It's more difficult to compare Puffin crossings to Zebra crossings because there is less research. It is most likely that Puffin crossings are very similar to Zebra crossings in safety, or zebra crossings are only marginally less safe.

Toucan Crossing

Puffin crossings can become Toucan crossings by adding a bicycle symbol to the red/green crossing man, and increasing the crossing width. This means cyclists are allowed to ride across the crossing without having to dismount.

Cost:   £30,000 - £50,000

This scheme requires a Traffic Regulation Order

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Research for TfL (Outlook Research, 2005) states perception of reduced harassment from motor vehicles is a key advantage for pedestrians using puffin crossings. This is due to the variable extension of crossing timings using the on crossings sensors.

Pedestrian confusion on the flashing green man phase is based on findings from Transport for London (2005, Outlook Research) This report found 35% of pedestrians surveyed at Pelican crossings did not know they should not start to cross the road upon seeing the green flashing man. This research is based on good quality evidence using face-to-face interviews at Puffin and Pelican crossings.

Puffin crossing safety compared to Pelican crossings is based on research from Maxwell et al. (2011). This research uses an excellent and rigorous study design. This research supersedes previous findings comparing Puffin and Pelican crossings from the Highways Agency (1997). Research from the London Road Safety Unit (2006) found greater safety benefits of Puffin crossings compared to Pelicans for pedestrians (-30% reduction in accidents), however this employed a weaker study design, with approximately half the study sites. Therefore, the more conservative figure from the stronger study from Maxwell et al. is given above.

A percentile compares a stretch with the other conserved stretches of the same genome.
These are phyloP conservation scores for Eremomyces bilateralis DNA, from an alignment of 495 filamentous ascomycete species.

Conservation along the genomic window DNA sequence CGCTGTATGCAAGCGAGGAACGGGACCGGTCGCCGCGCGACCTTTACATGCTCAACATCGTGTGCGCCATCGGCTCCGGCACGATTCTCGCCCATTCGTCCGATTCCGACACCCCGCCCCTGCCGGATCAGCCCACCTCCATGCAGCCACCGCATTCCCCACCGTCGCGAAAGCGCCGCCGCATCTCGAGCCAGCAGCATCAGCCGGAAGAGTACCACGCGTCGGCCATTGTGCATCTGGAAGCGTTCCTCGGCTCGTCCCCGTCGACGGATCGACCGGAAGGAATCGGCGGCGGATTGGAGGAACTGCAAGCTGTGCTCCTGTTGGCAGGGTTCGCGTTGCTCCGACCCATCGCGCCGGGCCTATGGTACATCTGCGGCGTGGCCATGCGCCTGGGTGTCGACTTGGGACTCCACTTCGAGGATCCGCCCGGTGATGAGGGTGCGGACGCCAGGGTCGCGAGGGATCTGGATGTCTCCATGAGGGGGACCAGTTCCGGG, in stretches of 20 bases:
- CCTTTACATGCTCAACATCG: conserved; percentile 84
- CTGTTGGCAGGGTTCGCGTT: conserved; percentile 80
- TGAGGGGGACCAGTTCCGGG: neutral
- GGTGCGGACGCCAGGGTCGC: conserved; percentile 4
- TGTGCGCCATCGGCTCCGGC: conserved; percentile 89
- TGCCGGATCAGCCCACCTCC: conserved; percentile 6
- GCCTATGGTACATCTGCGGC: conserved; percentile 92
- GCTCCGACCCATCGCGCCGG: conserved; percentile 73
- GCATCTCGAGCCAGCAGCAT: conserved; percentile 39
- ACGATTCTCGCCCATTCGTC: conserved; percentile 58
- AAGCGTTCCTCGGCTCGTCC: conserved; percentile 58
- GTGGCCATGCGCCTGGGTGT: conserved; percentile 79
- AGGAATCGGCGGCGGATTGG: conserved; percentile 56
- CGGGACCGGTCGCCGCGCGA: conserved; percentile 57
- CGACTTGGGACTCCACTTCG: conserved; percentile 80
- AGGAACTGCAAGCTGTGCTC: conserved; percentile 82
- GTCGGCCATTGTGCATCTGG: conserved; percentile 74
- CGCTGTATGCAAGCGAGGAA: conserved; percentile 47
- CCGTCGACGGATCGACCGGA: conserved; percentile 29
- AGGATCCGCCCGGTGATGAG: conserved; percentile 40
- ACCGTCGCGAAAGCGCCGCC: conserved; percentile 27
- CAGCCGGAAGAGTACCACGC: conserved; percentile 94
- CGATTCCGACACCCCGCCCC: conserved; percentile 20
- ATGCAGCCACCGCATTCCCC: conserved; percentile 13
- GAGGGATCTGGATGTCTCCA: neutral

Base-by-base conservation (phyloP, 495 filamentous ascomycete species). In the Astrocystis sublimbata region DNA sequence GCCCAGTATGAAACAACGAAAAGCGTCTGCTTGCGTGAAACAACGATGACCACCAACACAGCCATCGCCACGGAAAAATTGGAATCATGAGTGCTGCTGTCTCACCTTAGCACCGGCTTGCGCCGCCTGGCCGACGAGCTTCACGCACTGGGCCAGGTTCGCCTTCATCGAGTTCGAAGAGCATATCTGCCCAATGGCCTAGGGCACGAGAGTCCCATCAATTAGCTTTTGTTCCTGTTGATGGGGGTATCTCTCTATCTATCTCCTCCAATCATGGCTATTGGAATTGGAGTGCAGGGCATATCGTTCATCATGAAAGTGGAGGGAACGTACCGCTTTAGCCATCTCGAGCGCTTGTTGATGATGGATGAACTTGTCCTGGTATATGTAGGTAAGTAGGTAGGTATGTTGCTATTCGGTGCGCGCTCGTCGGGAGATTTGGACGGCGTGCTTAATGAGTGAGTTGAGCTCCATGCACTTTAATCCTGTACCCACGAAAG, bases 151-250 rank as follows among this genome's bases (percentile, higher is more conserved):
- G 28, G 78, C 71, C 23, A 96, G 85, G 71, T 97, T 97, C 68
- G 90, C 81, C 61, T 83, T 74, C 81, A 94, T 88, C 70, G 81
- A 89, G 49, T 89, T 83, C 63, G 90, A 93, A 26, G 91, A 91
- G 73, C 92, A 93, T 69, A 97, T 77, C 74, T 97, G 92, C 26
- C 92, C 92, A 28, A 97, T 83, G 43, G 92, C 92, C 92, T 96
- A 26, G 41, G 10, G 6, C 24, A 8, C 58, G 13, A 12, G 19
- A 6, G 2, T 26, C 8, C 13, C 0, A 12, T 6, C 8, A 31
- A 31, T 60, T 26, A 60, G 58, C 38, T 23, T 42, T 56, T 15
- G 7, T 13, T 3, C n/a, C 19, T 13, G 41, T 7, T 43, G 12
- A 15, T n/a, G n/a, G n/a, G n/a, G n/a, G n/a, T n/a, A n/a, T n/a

Comparisons between Zebra crossings and Puffin crossings are based on a relatively weak study from the London Road Safety Unit (2006). This study examined only 6 sites, however the study design was strong within that constraint. Results were an 8% reduction in pedestrian accidents when Zebra crossings were converted to Puffin crossings, however this figure was not statistically significant because there were too few incidents in the study period.


Maxwell, A., Kennedy, J., Routledge, I., Knight, P., Wood, K. (2011) - Puffin pedestrian crossing accident study (PPR507). Transport Research Laboratory. Crowthorne, UK.

Outlook Research (2005) Puffin and Pelican Crossings: views of pedestrian users. Report for Transport for London.

Webster, N. (2006) The effect of newly installed Puffin crossings on collisions. London Road Safety Unit, London, UK.

Also Consider:
Zebra Crossing
Zebra crossings help pedestrians cross from one side of the road to the other. They have white strips painted onto the road in the crossing area, with flashing yellow lights at both sides of the road on black and white striped poles.
Read more > >
Pedestrian Refuge Island
A refuge island is a raised section of pavement between two lanes of traffic moving in opposite directions. The Islands normally have yellow and white plastic bollards with a blue arrow to remind drivers to keep left.
Read more > >
Pelican Crossing
Pelican crossings are no longer installed in Bristol, so this page is for reference only
Read more > >
Road Narrowing
Road narrowing simply reduces the width of the road. This could be achieved in a number of ways, however the technique normally used in Bristol involves extending the curb at a junction entrance with a bollard on each side.
Read more > >